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January 18, 2013 8:46 pm
The history of detective fiction is the subject of an exhibition called Murder in the Library:An A-Z of Crime Fiction, now on show at the British Library. Clara Tait uncovers five authors who themselves have criminal backgrounds.
1. Jean Genet
Repeatedly imprisoned in Paris in the 1940s for petty crime, Genet produced novels that attracted the admiration of Jean-Paul Sartre, Jean Cocteau and André Breton. He wrote his debut, Our Lady of Flowers (1944), while serving time. Genet dedicated the autobiographical account of a man’s journey through the Parisian underworld to his friend Maurice Pilorge, a convicted murderer.
2. Susan Berman
Known in the US press as the “Jewish mafia princess”, Berman wrote a 1981 memoir, Easy Street, about her father, Davie Berman, who worked for the mob in Las Vegas in the 1940s and 1950s. In 2000, aged 55, she was killed at her home in Beverly Hills with a single bullet to the back of her head. The crime remains unsolved.
3. Anne Perry
Perry – then a 15-year-old named Juliet Hulme, living in New Zealand – helped to bludgeon to death (with a brick) the mother of her best friend, Pauline Parker. In 1954, both teenagers were convicted of murder. Hulme was released from prison in 1959 and immediately changed her name. Today Perry is the bestselling author of more than 40 crime and detective novels. The murder was the subject of Peter Jackson’s film Heavenly Creatures (1994), in which Hulme was played by Kate Winslet.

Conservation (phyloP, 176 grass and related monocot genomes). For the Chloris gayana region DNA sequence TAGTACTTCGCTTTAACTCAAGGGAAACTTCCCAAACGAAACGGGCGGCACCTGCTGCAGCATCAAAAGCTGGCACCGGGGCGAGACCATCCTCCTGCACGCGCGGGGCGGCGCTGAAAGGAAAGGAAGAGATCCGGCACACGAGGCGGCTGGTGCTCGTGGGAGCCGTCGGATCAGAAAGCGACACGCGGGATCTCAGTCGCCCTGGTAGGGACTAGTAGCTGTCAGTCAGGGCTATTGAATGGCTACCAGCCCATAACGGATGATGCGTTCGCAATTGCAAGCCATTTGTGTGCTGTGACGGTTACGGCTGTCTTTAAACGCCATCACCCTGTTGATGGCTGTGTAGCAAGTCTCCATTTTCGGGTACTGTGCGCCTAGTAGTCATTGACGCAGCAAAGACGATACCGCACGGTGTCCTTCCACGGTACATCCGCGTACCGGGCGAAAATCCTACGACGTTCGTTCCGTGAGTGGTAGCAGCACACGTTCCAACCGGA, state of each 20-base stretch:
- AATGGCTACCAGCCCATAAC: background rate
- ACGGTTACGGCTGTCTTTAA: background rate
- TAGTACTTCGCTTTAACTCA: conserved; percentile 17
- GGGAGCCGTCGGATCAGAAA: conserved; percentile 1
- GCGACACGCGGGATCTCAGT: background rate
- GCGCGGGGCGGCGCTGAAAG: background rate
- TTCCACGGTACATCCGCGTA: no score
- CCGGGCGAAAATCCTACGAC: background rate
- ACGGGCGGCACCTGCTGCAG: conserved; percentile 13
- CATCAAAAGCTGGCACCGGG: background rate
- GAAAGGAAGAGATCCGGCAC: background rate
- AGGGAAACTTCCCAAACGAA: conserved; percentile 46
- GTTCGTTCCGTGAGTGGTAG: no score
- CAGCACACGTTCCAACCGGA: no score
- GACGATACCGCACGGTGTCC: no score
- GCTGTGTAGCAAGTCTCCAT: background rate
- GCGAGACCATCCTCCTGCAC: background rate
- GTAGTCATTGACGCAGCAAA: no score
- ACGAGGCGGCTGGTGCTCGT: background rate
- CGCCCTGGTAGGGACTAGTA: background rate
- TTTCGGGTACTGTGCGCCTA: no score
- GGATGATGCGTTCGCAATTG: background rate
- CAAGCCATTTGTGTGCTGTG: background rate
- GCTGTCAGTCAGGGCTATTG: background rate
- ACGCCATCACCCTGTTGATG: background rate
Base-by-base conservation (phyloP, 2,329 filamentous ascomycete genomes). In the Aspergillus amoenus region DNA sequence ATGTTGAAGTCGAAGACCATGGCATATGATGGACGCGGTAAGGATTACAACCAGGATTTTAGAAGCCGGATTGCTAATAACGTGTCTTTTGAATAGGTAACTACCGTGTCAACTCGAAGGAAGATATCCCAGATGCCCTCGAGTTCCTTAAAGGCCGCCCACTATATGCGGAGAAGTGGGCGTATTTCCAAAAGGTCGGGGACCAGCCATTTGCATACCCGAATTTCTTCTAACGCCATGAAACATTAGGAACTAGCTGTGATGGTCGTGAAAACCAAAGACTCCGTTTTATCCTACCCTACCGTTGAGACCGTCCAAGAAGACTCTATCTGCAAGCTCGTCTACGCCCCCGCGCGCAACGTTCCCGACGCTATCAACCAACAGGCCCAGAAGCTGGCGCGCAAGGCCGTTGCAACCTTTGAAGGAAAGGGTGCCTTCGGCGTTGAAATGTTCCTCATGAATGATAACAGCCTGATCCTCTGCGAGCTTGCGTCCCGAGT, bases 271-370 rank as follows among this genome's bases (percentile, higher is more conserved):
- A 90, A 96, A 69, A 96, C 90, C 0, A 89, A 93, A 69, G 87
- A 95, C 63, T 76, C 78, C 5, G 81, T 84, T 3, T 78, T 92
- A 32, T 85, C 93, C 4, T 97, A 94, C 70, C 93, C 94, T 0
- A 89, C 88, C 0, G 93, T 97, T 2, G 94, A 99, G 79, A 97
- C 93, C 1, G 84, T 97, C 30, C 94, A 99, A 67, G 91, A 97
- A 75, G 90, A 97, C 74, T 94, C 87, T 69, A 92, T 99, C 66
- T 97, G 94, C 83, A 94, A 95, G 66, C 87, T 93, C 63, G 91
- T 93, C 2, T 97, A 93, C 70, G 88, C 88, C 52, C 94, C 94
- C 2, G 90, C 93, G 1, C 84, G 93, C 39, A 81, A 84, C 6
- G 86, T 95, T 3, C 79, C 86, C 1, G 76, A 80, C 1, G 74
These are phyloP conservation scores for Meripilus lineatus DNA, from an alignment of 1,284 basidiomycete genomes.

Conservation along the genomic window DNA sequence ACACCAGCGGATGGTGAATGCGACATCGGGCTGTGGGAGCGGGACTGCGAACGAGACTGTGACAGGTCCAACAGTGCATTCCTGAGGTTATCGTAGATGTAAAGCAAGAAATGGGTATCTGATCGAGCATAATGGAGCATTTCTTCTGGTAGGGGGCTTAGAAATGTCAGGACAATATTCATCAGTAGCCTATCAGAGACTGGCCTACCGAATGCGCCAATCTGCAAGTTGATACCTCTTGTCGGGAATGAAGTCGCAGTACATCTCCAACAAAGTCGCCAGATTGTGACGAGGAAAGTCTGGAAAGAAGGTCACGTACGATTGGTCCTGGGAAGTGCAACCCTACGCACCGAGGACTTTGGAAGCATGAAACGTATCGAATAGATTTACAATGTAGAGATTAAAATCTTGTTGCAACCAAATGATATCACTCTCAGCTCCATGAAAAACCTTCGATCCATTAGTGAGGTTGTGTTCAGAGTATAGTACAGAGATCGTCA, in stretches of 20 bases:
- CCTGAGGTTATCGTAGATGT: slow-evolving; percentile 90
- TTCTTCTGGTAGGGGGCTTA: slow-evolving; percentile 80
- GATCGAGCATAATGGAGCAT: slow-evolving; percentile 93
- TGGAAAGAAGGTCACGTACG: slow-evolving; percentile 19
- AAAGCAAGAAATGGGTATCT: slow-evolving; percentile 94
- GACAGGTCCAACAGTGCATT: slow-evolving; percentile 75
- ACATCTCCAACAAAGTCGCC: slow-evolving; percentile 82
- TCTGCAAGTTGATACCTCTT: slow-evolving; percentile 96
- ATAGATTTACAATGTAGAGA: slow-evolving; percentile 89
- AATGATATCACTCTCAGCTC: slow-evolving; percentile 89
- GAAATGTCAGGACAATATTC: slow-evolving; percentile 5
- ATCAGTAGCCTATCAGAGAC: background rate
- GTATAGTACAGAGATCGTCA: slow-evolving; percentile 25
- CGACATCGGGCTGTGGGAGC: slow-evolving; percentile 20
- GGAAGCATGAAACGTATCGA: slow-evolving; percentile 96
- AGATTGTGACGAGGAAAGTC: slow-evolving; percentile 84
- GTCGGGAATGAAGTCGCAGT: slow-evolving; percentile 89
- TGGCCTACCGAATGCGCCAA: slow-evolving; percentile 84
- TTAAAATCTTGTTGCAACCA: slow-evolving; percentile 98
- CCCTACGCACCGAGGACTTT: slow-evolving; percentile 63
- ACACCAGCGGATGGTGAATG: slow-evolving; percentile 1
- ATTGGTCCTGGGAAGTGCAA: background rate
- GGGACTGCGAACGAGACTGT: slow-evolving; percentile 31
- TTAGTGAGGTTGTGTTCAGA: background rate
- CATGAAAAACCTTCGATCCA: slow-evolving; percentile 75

4. Jack Abbott
Abbott became a literary sensation after the publication of In the Belly of the Beast (1981), his account of doing time for murder in a Utah prison. The book included his correspondence with Norman Mailer, who described him as a “juvenile delinquent turned self-made intellectual”. Six weeks after Abbott’s release in 1981, he stabbed a man to death and returned to prison, where he committed suicide in 2002.
5. James Frey
A Million Little Pieces , Frey’s story of drug addiction, imprisonment and eventual recovery, was published as a memoir in 2003. Oprah Winfrey’s endorsement of his book catapulted Frey (pictured) to the top of the bestseller lists. However, it was subsequently discovered that parts of Frey’s life story had been fabricated (his three-month prison term in fact lasted five hours). After a confrontation on Winfrey’s TV show, Frey admitted he had fictionalised sections of his “memoir”. He has since published three novels.
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